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Old 09-14-2009, 09:54 PM   #1
flu-n-u
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Default My flu experience

Quick intro, then a post on my (probably swine flu) experience before returning to lurkdom; looks like I might have something to contribute since everyone and their uncle is going to come down with swine flu.

I started following SARS & H5N1 for work among other things. The Agonist was most useful initially for finding current news links, then things migrated. I think I used one site in between, or maybe it was a previous version of this site. Don't really remember; didn't seem important as long as I got useful information. Now I use this site among others to track things. Spotted swine flu emerging in the news very quickly; thanks all.

I came down with what I assume was swine flu in mid June this year. They were only testing hospitalized cases. I wasn't really surprised, since it had been declared pandemic (after it actually went pandemic) and the cases on the West Coast were 'Regional' on CDC's weekly flu list. The only question I had at the time was the CFR.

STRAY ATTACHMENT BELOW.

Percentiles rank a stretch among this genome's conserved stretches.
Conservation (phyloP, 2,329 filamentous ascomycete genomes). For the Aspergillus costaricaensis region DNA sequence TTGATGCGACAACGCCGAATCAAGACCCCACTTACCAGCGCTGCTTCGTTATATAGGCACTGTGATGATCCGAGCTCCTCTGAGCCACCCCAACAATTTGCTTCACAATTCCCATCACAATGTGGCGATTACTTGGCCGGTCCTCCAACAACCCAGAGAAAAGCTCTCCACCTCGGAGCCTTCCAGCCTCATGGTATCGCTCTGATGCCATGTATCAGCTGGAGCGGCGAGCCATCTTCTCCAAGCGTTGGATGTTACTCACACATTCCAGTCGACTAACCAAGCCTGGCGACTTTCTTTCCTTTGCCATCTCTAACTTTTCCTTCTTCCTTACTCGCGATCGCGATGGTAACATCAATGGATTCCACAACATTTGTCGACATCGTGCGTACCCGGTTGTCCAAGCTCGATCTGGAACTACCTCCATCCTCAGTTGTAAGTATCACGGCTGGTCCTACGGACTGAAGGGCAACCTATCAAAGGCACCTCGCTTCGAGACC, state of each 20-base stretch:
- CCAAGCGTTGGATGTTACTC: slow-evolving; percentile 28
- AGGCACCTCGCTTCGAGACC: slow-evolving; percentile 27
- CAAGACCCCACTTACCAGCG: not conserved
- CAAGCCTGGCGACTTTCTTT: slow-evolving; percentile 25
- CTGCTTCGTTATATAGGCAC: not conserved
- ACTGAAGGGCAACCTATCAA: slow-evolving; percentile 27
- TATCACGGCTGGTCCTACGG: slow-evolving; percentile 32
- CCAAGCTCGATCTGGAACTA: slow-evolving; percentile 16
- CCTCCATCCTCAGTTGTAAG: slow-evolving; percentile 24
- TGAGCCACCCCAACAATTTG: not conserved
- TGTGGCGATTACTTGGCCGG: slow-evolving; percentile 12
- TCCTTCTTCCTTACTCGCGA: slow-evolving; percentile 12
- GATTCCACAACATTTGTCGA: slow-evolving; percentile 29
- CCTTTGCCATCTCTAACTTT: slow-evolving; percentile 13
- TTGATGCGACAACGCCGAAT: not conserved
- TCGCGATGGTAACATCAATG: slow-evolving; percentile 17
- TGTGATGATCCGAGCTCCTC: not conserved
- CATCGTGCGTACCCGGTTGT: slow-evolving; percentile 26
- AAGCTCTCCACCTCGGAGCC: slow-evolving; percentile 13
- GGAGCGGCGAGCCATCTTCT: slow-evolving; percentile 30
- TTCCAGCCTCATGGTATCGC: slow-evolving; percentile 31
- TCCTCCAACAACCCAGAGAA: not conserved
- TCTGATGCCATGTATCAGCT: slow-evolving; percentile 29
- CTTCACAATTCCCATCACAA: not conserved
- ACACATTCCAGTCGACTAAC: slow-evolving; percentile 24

I didn't know anyone who was actually sick, but I heard about quite a few after I recovered.

Day zero, I felt fine, worked out hard, ate normally.

Day 1 I was tired and had nasal congestion. I didn't feel feverish, and didn't take my temperature.

Day 2 I had a headache, muscle aches, cough, nasal and chest congestion, and a temperature that started at 101.8 and went up to 102.2 even after aspirin. I couldn't breath well lying down. The nurse wanted me to come in. I declined. Didn't want to go anywhere; didn't think I should drive; didn't want to sit hours in a waiting room wearing a mask.